Blaine: The universe itself is very algorithmically simple compared to any particular part of the universe\. \(At least if we go by no\-collapse interpretations of quantum mechanics, so that there isn't random information being constantly added via a 'collapse' postulate\.\) Consider a library that contains all possible books\. It's very easy to write a computer program that contains all possible books\. So any particular book in the library contains much more algorithmic information than the entire library; it contains the information of 'look at this particular book here'\. If pi is normal, then somewhere in its digits is a copy of Shakespeare's Hamlet \- but the number saying which particular digit of pi to start looking at, will be just about exactly as large as Hamlet itself\. The copy of Shakespeare's Hamlet that exists in the decimal expansion of pi, is more complex than pi itself\. So similarly, the world Earth is much more algorithmically complex than the laws of physics\. Likewise, the visual field you see is more algorithmically complex than the laws of physics, the rules of protein folding that interpreted your DNA, and so on\.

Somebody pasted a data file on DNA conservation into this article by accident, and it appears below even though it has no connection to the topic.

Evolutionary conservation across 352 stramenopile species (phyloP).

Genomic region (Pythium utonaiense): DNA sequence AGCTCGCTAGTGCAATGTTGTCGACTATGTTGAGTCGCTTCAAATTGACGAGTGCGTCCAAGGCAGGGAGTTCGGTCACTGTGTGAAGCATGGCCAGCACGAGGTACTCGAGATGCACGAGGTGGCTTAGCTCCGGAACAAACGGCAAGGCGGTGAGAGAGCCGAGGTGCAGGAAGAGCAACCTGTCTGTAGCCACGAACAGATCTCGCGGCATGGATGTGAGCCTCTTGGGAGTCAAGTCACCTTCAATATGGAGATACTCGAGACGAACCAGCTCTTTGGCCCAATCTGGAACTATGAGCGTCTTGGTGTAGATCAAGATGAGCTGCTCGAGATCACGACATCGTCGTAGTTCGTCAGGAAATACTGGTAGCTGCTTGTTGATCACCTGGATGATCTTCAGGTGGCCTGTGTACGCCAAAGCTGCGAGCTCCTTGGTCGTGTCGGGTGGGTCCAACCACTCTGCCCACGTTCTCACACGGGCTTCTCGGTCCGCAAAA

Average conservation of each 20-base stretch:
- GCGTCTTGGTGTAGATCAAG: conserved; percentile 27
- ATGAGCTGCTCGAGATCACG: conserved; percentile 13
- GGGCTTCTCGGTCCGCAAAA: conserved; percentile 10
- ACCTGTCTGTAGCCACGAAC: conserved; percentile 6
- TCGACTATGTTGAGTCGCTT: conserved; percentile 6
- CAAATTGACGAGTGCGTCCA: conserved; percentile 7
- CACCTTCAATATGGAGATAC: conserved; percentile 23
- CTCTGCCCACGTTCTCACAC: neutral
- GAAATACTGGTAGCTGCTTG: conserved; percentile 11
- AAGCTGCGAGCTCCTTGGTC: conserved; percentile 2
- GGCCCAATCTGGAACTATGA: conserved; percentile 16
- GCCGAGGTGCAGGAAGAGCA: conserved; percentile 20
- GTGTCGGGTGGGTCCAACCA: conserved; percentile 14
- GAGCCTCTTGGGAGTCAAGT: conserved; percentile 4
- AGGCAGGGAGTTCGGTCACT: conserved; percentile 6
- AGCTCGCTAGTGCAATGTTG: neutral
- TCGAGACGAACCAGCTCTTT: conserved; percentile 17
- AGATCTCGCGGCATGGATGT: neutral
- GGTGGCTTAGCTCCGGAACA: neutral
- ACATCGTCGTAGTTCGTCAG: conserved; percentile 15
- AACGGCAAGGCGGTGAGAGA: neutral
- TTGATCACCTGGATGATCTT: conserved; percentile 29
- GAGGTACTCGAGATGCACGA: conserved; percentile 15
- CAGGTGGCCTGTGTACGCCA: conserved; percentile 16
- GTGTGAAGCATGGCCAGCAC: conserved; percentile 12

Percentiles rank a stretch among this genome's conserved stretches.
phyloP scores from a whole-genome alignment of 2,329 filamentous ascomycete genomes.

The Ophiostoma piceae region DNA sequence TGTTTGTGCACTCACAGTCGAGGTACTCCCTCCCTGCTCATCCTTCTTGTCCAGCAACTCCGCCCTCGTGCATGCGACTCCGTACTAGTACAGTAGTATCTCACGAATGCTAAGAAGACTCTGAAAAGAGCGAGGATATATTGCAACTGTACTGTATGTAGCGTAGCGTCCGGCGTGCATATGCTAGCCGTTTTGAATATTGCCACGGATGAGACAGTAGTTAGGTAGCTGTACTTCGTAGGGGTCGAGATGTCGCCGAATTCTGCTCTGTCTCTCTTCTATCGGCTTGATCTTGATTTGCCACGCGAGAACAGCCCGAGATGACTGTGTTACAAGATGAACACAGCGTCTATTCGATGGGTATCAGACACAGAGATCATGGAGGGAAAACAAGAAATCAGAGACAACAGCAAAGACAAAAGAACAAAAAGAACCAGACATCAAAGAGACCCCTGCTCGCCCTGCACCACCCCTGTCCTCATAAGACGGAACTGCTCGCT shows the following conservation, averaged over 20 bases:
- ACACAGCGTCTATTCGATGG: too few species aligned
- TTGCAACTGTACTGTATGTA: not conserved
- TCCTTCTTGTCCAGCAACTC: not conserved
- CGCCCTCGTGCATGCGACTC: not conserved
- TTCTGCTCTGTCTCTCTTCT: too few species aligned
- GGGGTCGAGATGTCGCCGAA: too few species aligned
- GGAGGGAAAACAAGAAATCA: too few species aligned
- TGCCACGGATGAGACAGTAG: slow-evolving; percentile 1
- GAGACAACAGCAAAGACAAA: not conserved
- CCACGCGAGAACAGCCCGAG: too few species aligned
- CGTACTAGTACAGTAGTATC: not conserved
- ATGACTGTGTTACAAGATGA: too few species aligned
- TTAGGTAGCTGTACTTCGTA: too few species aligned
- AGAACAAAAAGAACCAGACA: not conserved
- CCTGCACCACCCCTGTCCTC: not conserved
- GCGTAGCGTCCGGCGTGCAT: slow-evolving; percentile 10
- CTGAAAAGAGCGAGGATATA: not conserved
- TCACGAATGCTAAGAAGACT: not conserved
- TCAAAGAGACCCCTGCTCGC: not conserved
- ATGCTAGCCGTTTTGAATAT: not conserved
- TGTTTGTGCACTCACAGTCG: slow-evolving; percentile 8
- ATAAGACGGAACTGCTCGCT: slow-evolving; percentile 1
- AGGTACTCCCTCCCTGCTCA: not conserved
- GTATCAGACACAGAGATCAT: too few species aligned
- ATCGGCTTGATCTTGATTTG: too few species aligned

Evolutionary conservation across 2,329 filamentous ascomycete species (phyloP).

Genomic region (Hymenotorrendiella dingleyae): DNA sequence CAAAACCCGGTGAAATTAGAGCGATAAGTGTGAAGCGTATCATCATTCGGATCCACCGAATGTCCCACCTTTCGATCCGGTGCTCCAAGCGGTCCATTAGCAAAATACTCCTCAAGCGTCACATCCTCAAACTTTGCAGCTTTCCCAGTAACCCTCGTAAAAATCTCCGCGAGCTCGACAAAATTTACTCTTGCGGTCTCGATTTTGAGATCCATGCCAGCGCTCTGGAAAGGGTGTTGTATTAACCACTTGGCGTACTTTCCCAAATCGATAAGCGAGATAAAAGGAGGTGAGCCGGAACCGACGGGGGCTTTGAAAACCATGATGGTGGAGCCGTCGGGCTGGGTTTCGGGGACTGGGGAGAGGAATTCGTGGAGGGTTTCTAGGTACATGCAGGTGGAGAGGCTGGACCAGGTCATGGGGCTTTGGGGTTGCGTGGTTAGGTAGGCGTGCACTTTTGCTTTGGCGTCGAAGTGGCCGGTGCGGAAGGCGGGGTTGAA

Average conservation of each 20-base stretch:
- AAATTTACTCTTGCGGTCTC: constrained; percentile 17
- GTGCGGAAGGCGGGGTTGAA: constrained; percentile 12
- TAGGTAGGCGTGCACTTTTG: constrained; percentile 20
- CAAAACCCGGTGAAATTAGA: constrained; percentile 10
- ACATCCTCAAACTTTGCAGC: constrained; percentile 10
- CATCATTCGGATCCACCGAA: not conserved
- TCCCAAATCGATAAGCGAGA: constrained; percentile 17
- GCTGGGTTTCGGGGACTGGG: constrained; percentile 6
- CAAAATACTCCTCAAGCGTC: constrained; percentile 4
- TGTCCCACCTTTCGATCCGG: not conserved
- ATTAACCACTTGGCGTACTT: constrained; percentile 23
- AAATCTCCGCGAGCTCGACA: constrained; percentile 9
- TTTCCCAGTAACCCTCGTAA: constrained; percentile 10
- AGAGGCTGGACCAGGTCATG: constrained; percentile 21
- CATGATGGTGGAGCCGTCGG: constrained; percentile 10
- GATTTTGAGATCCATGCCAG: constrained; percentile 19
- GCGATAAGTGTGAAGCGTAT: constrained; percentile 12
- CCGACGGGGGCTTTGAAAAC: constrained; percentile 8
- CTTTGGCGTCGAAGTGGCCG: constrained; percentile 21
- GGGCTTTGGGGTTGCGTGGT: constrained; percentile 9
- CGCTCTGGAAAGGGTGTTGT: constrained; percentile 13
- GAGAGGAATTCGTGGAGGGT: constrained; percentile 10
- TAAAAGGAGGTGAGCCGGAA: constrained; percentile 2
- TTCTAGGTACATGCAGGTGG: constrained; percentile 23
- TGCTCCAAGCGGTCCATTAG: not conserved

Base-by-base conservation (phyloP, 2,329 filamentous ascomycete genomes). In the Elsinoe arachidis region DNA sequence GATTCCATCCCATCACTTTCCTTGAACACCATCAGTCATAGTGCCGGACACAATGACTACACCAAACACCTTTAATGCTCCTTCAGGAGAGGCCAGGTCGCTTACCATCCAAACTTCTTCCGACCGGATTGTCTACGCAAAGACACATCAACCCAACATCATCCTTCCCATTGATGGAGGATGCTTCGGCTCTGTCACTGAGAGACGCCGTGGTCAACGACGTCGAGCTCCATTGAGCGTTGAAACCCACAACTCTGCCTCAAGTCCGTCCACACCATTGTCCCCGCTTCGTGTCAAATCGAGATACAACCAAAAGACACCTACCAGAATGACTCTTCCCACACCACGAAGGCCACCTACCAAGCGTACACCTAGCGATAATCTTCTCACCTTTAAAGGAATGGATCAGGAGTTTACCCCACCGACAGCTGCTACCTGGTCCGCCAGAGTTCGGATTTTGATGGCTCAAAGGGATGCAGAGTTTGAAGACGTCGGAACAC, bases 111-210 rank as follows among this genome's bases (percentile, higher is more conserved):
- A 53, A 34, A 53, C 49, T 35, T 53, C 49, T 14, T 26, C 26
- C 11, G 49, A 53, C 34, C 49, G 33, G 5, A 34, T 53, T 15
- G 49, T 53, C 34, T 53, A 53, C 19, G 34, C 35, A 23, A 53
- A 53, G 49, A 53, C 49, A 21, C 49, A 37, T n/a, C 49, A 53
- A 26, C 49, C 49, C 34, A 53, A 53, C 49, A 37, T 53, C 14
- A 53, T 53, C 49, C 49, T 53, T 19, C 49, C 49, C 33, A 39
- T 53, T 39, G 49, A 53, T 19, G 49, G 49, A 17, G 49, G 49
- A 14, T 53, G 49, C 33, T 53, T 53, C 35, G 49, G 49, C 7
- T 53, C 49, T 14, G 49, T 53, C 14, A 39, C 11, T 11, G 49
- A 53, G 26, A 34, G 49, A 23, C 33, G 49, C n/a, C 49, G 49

Link to a description of the library of babel?